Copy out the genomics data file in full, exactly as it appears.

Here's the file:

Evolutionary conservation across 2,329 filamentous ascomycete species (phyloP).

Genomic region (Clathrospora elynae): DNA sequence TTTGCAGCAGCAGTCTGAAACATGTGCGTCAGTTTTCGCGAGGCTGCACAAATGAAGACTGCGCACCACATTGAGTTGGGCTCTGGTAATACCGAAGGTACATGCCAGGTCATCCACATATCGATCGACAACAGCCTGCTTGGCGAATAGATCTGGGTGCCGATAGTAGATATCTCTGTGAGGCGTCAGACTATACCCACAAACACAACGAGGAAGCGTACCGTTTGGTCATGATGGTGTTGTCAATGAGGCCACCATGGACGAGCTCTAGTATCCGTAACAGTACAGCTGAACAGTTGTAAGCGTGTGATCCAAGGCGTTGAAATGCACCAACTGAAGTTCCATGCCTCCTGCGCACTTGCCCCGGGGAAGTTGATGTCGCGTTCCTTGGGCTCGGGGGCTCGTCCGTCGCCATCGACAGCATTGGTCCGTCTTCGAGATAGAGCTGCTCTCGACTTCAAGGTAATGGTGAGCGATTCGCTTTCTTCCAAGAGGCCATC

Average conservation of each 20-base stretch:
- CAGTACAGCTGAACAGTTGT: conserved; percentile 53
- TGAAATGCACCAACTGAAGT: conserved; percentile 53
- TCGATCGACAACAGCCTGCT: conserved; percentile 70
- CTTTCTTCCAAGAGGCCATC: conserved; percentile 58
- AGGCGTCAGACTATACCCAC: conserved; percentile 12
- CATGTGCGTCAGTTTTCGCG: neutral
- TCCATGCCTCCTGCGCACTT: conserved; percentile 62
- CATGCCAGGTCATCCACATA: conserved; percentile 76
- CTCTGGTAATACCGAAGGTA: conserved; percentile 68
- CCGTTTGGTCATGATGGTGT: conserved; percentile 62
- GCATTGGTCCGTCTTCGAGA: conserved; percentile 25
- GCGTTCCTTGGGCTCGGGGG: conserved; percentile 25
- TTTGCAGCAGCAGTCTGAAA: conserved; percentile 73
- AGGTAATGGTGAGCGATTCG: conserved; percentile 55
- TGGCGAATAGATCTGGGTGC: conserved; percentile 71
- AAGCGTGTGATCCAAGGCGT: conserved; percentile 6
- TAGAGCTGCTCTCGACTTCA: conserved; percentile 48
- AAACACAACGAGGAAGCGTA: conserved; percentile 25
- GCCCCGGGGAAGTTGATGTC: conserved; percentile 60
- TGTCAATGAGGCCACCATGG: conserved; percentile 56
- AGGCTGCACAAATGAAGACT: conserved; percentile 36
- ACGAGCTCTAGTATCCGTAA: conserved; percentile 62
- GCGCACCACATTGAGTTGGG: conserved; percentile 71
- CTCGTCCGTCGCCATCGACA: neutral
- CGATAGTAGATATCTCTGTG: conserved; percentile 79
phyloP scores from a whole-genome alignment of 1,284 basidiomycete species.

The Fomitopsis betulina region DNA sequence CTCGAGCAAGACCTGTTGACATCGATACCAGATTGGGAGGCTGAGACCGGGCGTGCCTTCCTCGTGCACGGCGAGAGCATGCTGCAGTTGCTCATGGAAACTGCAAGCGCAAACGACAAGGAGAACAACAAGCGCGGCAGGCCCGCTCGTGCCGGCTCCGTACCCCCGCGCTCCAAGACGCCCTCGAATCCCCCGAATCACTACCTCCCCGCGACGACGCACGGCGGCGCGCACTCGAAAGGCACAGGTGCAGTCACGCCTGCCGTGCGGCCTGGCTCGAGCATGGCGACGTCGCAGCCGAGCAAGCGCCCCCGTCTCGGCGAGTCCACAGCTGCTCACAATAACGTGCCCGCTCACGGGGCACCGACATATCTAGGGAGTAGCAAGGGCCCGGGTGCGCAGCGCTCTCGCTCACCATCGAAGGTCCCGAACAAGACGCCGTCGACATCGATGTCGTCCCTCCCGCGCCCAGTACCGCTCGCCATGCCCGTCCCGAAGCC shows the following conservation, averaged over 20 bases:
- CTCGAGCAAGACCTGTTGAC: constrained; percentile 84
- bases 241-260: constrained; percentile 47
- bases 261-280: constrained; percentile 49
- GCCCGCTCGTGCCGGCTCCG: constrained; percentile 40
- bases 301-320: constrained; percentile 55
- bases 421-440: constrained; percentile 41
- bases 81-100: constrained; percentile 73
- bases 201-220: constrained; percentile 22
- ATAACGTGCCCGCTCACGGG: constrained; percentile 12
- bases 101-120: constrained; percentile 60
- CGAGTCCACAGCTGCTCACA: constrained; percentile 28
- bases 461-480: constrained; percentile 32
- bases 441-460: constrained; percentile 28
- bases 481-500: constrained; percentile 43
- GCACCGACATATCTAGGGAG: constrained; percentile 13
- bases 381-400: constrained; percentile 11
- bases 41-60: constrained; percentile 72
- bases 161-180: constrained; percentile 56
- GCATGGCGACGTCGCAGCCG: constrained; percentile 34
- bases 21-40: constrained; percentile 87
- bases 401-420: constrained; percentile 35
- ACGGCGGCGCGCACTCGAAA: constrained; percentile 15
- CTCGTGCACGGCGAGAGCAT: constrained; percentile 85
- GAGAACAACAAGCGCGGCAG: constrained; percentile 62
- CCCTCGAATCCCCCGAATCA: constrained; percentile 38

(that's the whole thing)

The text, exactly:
Evolutionary conservation across 2,329 filamentous ascomycete species (phyloP).

Genomic region (Clathrospora elynae): DNA sequence TTTGCAGCAGCAGTCTGAAACATGTGCGTCAGTTTTCGCGAGGCTGCACAAATGAAGACTGCGCACCACATTGAGTTGGGCTCTGGTAATACCGAAGGTACATGCCAGGTCATCCACATATCGATCGACAACAGCCTGCTTGGCGAATAGATCTGGGTGCCGATAGTAGATATCTCTGTGAGGCGTCAGACTATACCCACAAACACAACGAGGAAGCGTACCGTTTGGTCATGATGGTGTTGTCAATGAGGCCACCATGGACGAGCTCTAGTATCCGTAACAGTACAGCTGAACAGTTGTAAGCGTGTGATCCAAGGCGTTGAAATGCACCAACTGAAGTTCCATGCCTCCTGCGCACTTGCCCCGGGGAAGTTGATGTCGCGTTCCTTGGGCTCGGGGGCTCGTCCGTCGCCATCGACAGCATTGGTCCGTCTTCGAGATAGAGCTGCTCTCGACTTCAAGGTAATGGTGAGCGATTCGCTTTCTTCCAAGAGGCCATC

Average conservation of each 20-base stretch:
- CAGTACAGCTGAACAGTTGT: conserved; percentile 53
- TGAAATGCACCAACTGAAGT: conserved; percentile 53
- TCGATCGACAACAGCCTGCT: conserved; percentile 70
- CTTTCTTCCAAGAGGCCATC: conserved; percentile 58
- AGGCGTCAGACTATACCCAC: conserved; percentile 12
- CATGTGCGTCAGTTTTCGCG: neutral
- TCCATGCCTCCTGCGCACTT: conserved; percentile 62
- CATGCCAGGTCATCCACATA: conserved; percentile 76
- CTCTGGTAATACCGAAGGTA: conserved; percentile 68
- CCGTTTGGTCATGATGGTGT: conserved; percentile 62
- GCATTGGTCCGTCTTCGAGA: conserved; percentile 25
- GCGTTCCTTGGGCTCGGGGG: conserved; percentile 25
- TTTGCAGCAGCAGTCTGAAA: conserved; percentile 73
- AGGTAATGGTGAGCGATTCG: conserved; percentile 55
- TGGCGAATAGATCTGGGTGC: conserved; percentile 71
- AAGCGTGTGATCCAAGGCGT: conserved; percentile 6
- TAGAGCTGCTCTCGACTTCA: conserved; percentile 48
- AAACACAACGAGGAAGCGTA: conserved; percentile 25
- GCCCCGGGGAAGTTGATGTC: conserved; percentile 60
- TGTCAATGAGGCCACCATGG: conserved; percentile 56
- AGGCTGCACAAATGAAGACT: conserved; percentile 36
- ACGAGCTCTAGTATCCGTAA: conserved; percentile 62
- GCGCACCACATTGAGTTGGG: conserved; percentile 71
- CTCGTCCGTCGCCATCGACA: neutral
- CGATAGTAGATATCTCTGTG: conserved; percentile 79
phyloP scores from a whole-genome alignment of 1,284 basidiomycete species.

The Fomitopsis betulina region DNA sequence CTCGAGCAAGACCTGTTGACATCGATACCAGATTGGGAGGCTGAGACCGGGCGTGCCTTCCTCGTGCACGGCGAGAGCATGCTGCAGTTGCTCATGGAAACTGCAAGCGCAAACGACAAGGAGAACAACAAGCGCGGCAGGCCCGCTCGTGCCGGCTCCGTACCCCCGCGCTCCAAGACGCCCTCGAATCCCCCGAATCACTACCTCCCCGCGACGACGCACGGCGGCGCGCACTCGAAAGGCACAGGTGCAGTCACGCCTGCCGTGCGGCCTGGCTCGAGCATGGCGACGTCGCAGCCGAGCAAGCGCCCCCGTCTCGGCGAGTCCACAGCTGCTCACAATAACGTGCCCGCTCACGGGGCACCGACATATCTAGGGAGTAGCAAGGGCCCGGGTGCGCAGCGCTCTCGCTCACCATCGAAGGTCCCGAACAAGACGCCGTCGACATCGATGTCGTCCCTCCCGCGCCCAGTACCGCTCGCCATGCCCGTCCCGAAGCC shows the following conservation, averaged over 20 bases:
- CTCGAGCAAGACCTGTTGAC: constrained; percentile 84
- bases 241-260: constrained; percentile 47
- bases 261-280: constrained; percentile 49
- GCCCGCTCGTGCCGGCTCCG: constrained; percentile 40
- bases 301-320: constrained; percentile 55
- bases 421-440: constrained; percentile 41
- bases 81-100: constrained; percentile 73
- bases 201-220: constrained; percentile 22
- ATAACGTGCCCGCTCACGGG: constrained; percentile 12
- bases 101-120: constrained; percentile 60
- CGAGTCCACAGCTGCTCACA: constrained; percentile 28
- bases 461-480: constrained; percentile 32
- bases 441-460: constrained; percentile 28
- bases 481-500: constrained; percentile 43
- GCACCGACATATCTAGGGAG: constrained; percentile 13
- bases 381-400: constrained; percentile 11
- bases 41-60: constrained; percentile 72
- bases 161-180: constrained; percentile 56
- GCATGGCGACGTCGCAGCCG: constrained; percentile 34
- bases 21-40: constrained; percentile 87
- bases 401-420: constrained; percentile 35
- ACGGCGGCGCGCACTCGAAA: constrained; percentile 15
- CTCGTGCACGGCGAGAGCAT: constrained; percentile 85
- GAGAACAACAAGCGCGGCAG: constrained; percentile 62
- CCCTCGAATCCCCCGAATCA: constrained; percentile 38